Most dog lovers wind up owning more than one dog during the course of their lifetimes. It's normal for a dog lover to want to get a new dog after a loyal pet dies. Taking your time while choosing and bringing home a new dog will help make it easier for everyone in your household to adjust to the new member of the family.
Video of the Day
Some people rush out to find a new puppy as soon as their old dog passes away. While it's understandable that you don't want to be without a dog, it's important not to rush into the decision to acquire a puppy. Puppies have lots of needs that you'll need to meet. Don't assume that just because you had time to properly care for an elderly dog, you have adequate time and facilities to meet the needs of a puppy. Take time to carefully assess the needs of your household, your home itself and your ability and willingness to spend time caring for a puppy before you consider bringing home a young dog to replace an old one. You'll have a much easier time adjusting to your new dog if you are truly ready for him when you bring him home.
Take time to carefully consider what sort of new dog you want to bring into your life before choosing your new dog. Some people want to pick a new dog who's almost identical to their old dog, while others have an easier time adjusting to a pooch who does not remind them of their old friend every time they look at him. Select a dog who will meet your current needs in life in order to make the adjustment period go as smoothly as possible.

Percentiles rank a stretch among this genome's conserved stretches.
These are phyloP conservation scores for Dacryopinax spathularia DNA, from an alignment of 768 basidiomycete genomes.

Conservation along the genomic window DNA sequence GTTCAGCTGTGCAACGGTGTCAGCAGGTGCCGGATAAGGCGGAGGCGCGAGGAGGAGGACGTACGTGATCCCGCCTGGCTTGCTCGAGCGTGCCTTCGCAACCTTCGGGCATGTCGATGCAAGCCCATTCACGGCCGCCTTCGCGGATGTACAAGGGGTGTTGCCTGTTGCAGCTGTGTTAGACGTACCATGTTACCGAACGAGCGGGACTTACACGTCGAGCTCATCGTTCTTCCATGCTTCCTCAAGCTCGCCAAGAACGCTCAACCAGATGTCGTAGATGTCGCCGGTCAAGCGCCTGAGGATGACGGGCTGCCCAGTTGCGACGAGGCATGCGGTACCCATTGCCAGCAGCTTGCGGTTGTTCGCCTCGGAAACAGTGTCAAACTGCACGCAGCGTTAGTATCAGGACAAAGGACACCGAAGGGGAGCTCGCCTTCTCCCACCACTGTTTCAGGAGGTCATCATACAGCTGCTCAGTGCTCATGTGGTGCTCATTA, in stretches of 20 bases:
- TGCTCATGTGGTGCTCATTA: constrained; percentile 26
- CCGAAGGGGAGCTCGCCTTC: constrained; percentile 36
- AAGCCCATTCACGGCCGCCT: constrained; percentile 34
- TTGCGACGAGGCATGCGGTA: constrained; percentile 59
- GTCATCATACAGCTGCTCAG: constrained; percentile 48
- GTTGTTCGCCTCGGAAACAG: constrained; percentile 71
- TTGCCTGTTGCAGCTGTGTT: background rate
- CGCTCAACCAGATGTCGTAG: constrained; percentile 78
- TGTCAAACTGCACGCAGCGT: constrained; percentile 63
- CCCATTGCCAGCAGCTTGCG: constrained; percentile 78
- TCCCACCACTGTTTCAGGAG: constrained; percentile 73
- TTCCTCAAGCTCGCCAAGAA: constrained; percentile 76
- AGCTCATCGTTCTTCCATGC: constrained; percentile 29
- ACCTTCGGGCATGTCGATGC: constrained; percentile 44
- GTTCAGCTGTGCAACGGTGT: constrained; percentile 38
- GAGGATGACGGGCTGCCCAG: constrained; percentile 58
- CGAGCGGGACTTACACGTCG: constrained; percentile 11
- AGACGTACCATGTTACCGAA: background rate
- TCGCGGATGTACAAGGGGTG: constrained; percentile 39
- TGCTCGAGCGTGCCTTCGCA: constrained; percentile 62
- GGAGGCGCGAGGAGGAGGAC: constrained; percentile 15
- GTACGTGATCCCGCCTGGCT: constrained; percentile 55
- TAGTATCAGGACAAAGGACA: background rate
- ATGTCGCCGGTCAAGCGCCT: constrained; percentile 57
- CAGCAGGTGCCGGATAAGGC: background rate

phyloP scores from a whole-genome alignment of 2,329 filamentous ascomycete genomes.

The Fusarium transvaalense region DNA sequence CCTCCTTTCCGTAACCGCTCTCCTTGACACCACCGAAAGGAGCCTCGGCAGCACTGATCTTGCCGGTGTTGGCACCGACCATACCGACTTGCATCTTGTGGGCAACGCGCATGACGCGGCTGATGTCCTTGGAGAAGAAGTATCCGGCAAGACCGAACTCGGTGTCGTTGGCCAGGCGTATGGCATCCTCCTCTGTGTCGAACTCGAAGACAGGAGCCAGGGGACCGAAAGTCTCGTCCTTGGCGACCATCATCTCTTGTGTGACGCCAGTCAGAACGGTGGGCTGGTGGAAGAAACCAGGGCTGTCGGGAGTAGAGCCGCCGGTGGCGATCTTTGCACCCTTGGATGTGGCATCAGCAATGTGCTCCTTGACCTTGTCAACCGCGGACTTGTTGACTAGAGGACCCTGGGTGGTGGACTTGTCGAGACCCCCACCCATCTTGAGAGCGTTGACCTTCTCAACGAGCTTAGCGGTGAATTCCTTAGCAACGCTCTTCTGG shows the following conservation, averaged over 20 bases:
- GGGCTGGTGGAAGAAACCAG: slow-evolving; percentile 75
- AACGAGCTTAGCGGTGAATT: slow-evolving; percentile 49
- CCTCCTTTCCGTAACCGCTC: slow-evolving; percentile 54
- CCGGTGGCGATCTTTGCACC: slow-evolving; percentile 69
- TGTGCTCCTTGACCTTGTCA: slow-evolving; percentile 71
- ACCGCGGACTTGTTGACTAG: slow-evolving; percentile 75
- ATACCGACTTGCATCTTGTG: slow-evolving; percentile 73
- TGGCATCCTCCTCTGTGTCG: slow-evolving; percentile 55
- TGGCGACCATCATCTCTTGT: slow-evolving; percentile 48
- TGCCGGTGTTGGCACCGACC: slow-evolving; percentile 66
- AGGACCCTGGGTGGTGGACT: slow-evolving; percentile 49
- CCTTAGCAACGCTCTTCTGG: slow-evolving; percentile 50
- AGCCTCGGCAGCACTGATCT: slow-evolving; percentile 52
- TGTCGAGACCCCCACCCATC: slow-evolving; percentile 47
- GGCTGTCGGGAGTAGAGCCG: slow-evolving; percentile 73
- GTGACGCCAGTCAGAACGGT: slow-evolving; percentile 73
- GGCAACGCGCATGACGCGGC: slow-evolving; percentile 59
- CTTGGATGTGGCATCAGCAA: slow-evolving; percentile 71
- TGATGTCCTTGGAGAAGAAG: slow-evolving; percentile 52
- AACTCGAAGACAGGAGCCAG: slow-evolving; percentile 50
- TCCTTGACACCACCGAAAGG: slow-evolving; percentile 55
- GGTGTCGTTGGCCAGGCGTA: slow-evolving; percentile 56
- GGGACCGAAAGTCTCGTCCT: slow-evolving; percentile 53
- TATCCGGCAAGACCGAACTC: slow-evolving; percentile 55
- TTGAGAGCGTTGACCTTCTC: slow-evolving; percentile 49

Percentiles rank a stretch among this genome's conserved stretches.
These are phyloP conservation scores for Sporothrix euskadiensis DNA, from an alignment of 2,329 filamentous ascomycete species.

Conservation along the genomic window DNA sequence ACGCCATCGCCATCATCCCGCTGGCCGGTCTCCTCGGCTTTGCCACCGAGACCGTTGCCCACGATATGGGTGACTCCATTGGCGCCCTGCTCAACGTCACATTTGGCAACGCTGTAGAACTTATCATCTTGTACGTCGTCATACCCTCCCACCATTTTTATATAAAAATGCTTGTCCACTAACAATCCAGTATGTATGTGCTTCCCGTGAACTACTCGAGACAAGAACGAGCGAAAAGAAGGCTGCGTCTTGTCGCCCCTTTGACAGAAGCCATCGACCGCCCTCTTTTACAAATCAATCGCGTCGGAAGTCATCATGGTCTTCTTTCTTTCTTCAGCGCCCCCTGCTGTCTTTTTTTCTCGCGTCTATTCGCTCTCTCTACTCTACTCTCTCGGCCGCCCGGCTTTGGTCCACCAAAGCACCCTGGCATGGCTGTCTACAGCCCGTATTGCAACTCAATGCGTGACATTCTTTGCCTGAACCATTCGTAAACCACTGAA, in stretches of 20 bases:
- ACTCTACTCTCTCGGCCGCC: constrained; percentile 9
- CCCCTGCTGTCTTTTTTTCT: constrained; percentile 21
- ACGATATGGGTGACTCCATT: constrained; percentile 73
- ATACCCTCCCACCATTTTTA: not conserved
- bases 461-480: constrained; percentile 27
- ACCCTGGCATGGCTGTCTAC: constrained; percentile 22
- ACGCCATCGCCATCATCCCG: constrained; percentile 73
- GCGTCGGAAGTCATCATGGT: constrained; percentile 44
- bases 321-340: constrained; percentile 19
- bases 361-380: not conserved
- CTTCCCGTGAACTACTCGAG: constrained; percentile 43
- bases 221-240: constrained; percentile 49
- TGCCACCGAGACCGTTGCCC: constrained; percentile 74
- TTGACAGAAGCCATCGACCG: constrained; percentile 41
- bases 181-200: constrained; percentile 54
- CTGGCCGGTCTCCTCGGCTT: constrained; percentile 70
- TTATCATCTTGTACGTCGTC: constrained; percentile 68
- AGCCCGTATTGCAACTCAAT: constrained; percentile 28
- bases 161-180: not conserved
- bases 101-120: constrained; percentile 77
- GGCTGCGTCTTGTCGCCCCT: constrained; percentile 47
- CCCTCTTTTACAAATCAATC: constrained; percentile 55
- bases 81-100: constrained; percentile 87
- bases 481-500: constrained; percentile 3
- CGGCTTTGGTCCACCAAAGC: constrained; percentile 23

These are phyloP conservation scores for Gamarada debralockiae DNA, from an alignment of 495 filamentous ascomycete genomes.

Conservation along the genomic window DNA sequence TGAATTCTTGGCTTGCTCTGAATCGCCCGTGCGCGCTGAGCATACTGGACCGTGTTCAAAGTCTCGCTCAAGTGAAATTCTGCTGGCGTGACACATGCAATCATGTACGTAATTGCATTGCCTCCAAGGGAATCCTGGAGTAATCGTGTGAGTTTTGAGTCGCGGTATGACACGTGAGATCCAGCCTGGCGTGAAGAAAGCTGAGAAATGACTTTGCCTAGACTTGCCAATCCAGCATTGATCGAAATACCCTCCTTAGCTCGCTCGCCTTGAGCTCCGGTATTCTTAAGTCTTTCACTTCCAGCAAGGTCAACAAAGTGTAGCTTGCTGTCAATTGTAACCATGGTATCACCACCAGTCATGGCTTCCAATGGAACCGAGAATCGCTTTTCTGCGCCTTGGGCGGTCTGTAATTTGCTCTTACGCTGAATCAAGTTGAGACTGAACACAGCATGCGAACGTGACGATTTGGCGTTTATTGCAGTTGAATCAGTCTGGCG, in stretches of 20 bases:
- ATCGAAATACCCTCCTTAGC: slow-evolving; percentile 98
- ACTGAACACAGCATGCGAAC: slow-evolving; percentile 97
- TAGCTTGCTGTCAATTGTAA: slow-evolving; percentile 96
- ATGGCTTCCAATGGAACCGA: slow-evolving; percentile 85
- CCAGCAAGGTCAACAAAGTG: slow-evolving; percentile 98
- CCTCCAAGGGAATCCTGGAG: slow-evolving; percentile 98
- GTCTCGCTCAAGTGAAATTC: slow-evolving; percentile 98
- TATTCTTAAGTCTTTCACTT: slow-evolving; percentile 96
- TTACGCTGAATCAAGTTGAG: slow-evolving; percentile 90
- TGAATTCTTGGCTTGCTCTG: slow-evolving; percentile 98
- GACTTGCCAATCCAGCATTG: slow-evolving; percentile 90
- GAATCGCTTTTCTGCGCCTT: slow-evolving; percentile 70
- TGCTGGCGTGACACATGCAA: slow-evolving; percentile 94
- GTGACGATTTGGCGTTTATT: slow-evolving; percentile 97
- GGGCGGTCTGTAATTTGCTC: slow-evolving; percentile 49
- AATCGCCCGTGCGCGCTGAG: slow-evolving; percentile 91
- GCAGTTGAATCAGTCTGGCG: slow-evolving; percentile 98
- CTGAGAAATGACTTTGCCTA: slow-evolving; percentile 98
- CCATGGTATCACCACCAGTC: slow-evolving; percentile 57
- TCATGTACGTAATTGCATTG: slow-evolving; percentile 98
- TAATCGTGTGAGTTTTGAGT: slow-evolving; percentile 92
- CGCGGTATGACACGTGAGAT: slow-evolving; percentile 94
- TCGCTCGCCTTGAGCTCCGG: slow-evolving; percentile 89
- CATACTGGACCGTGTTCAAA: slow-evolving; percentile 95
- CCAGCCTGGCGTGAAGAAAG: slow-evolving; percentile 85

Don't Compare Them
Your new dog is a completely new animal who never met and has no personal links to your previous dog. Regardless of whether the new dog is the same gender, breed, color or type of animal, he should be treated as a completely new member of the family. Try not to expect anything from your new dog in terms of personality or behavior. He's a blank sheet ready to be trained and turned into a member of your family.
Buy your dog all new toys, bedding and personal items. Spend time taking your dog for training, playing with him and forming a unique bond with him. Give yourself time to enjoy your new dog for the dog he is and focus on his good qualities and unique personality.
By Jen Davis
Humane Society of the United States: Coping With the Death of Your Pet
Pet Loss: How Soon Should You Get a New Pet?
University of Pennsylvania: Pet Loss and Bereavement Information for Pet Owners
About the Author
Jen Davis has been writing since 2004. She has served as a newspaper reporter and her freelance articles have appeared in magazines such as "Horses Incorporated," "The Paisley Pony" and "Alabama Living." Davis earned her Bachelor of Arts in communication with a concentration in journalism from Berry College in Rome, Ga.